Hotel Chocolat made chocolate subscriptions work. So why not supermarkets? | Comment & Opinion

Let’s face it: Hotel Chocolat didn’t initially seem like a recipe for success. The flavours were a little weird and wonderful (or for some, just plain weird). It started out as primarily DTC, at a time when online shopping was in its infancy. And the concept of a chocolate subscription felt slightly ambitious – the kind of thing that would only appeal to the most dedicated of chocoholics.

Yet it’s exactly those factors that have made it a standout success today. Its latest full-year results, announced yesterday, show a 21% rise in global revenue to £165m. The UK customer base has grown 66 per cent to 3 million in the past 18 months. CEO Angus Thirlwell says the business is in the strongest shape ever, despite the challenges of Covid.

The experimental flavours – carrot cake, Eton mess and peanut butter & jelly, to name but a few – have helped it to stand out from more traditional rivals. More importantly, its roots as a DTC business have proven a critical advantage during the pandemic.

Hotel Chocolat says digital and subscription sales are now a “substantially larger proportion” of its total revenue, set to make up more than half of total sales this year. That proportion may yet grow further. Tellingly, Thirlwell sees the rise in digital sales as a sign of “how Hotel Chocolat is growing and evolving”.

That’s not to say stores are taking a back seat. Hotel Chocolat says its digital side will work “in harmony with a network of brand-building stores”, which have made an “encouraging” recovery since opening their doors again on 12 April.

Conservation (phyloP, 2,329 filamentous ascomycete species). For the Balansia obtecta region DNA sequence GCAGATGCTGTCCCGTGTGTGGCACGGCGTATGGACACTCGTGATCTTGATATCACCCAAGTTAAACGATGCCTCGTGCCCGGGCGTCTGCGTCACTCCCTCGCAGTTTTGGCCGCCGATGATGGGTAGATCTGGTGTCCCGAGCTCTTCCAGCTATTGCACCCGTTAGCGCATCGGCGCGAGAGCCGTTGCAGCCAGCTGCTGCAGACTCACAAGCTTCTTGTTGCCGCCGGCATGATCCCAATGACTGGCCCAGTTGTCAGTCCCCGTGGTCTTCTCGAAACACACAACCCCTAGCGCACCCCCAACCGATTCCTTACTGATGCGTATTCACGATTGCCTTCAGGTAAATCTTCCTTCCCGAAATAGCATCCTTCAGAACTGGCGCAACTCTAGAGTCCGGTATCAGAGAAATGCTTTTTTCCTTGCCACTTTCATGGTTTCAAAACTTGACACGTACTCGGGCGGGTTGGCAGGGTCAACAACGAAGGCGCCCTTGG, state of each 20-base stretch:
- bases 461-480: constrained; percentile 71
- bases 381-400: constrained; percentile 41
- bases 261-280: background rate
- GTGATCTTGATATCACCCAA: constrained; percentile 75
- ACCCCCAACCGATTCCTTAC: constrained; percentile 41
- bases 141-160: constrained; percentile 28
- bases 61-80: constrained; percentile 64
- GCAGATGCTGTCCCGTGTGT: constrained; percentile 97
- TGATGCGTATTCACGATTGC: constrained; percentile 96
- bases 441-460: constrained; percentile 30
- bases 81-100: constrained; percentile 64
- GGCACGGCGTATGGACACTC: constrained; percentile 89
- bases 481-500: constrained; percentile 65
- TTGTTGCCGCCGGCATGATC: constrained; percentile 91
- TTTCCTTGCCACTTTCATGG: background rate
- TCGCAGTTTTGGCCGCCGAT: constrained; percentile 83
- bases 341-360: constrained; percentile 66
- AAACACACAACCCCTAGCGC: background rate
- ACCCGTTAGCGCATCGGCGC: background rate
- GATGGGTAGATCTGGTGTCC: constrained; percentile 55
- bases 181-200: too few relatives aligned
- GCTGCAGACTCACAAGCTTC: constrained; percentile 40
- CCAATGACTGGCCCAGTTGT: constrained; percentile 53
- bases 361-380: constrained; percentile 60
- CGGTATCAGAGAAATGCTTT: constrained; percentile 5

But there’s no doubt that Covid-19 has ramped up the strategic importance of online. In an interview with The Grocer in 2018, Thirlwell was talking enthusiastically about store expansion, particularly its ‘café plus shop’ formats. Now, it seems clear the company sees online as an equally effective – if not more effective – way of growing sales. The primary function of stores will be their “unrivalled ability” to attract new customers, who are likely to go on to spend online.

Covid-19 has also led to a reassessment of what its physical footprint should look like. In that same 2018 interview, Thirlwell ruled out going into supermarkets for fear of “being wedged next to the baked beans”. Yet in April, the brand made its debut in the supermarket aisles as part of a partnership with Waitrose (albeit in tasteful displays, rather than being crammed next to a tin of Heinz).

Hotel Chocolat will have to be careful to avoid falling into the same trap as Thorntons, which paved the way for its own downfall by becoming widely available in the supermarkets. But the business is clearly aware of the dangers of becoming commoditised – and an exclusive Waitrose deal, with carefully controlled merchandising, may just hit the right tone.

Plus, if Hotel Chocolat has proved anything, it’s that sometimes the most unlikely ideas can prove the most successful. 

Emma Weinbren is managing editor at The Grocer.

As second-in-command to the editor, Emma is responsible for the day-to-day running of The Grocer in print and leads The Grocer’s features desk.

Emma won the PPA New Talent Award for New Section Editor of the Year in 2016.
Prior to joining The Grocer in 2016, Emma was deputy and features editor at Chemist+Druggist, a weekly magazine and website for UK pharmacists.

Follow Emma on Twitter: @EmmaWeinbren